The first solution to this was to subtract a linear trend. However, global warming has not been linear over the last 130 years, so this unphysical procedure tended to mix effects of global warming and effects of the AMO. If you really want it, you can construct the index yourself by averaging SST over an area in the North Atlantic, and subtracting a regression against time.
Trenberth and Shea (2006) proposed to use the region EQ-60°N, 0°-80°W and subtract the global rise of SST 60°S-60°N to obtain a measure of the internal variability, arguing that the effect of external forcing on the North Atlantic should be similar to the effect on the other oceans.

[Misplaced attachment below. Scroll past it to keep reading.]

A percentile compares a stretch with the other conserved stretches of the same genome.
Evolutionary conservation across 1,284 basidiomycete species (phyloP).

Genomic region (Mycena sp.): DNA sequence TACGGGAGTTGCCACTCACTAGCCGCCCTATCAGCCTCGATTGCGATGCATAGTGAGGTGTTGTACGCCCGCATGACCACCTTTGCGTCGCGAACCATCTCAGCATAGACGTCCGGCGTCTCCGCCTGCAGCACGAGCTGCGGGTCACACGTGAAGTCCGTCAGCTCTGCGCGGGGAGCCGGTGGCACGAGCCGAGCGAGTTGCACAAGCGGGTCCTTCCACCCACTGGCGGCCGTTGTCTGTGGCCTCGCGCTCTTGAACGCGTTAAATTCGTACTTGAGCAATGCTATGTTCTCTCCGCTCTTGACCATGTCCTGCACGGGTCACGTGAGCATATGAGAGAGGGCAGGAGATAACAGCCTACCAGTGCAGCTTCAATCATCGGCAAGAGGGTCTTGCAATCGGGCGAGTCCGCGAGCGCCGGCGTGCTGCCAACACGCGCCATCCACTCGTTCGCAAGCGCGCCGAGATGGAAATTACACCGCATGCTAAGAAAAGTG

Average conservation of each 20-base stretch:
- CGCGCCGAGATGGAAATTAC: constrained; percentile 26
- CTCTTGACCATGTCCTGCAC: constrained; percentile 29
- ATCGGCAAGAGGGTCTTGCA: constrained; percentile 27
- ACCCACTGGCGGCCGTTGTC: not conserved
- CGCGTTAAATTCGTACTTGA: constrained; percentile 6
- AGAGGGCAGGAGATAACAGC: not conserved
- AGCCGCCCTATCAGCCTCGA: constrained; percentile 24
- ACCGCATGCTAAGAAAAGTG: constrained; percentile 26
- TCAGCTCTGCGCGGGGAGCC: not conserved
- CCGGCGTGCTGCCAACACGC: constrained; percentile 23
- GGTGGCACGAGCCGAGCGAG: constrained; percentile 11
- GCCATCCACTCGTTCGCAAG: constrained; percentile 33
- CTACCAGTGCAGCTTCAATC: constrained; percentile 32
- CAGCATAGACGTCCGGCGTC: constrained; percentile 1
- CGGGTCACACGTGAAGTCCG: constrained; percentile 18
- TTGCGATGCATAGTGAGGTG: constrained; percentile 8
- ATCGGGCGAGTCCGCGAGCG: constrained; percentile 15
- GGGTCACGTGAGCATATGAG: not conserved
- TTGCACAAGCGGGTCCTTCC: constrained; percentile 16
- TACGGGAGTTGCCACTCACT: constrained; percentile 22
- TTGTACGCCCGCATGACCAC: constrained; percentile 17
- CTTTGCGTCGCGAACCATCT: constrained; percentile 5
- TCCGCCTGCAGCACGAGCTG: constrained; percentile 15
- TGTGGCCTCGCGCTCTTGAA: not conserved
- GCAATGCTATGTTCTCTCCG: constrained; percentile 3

Van Oldenborgh et al 2009 chose to leave out the tropical region, as this region is also influenced by ENSO. Guided by model experiments that show a low correlation between global mean temperature and variability in the overturning circulation (AMOC), they proposed to force the AMO index to be orthogonal to Tgobal by definition, lading to the second definition included here.
The indices differ on the monhly and interannua time scales, but agree very well on longer time scales.
If you would like to add another definition, please contact me.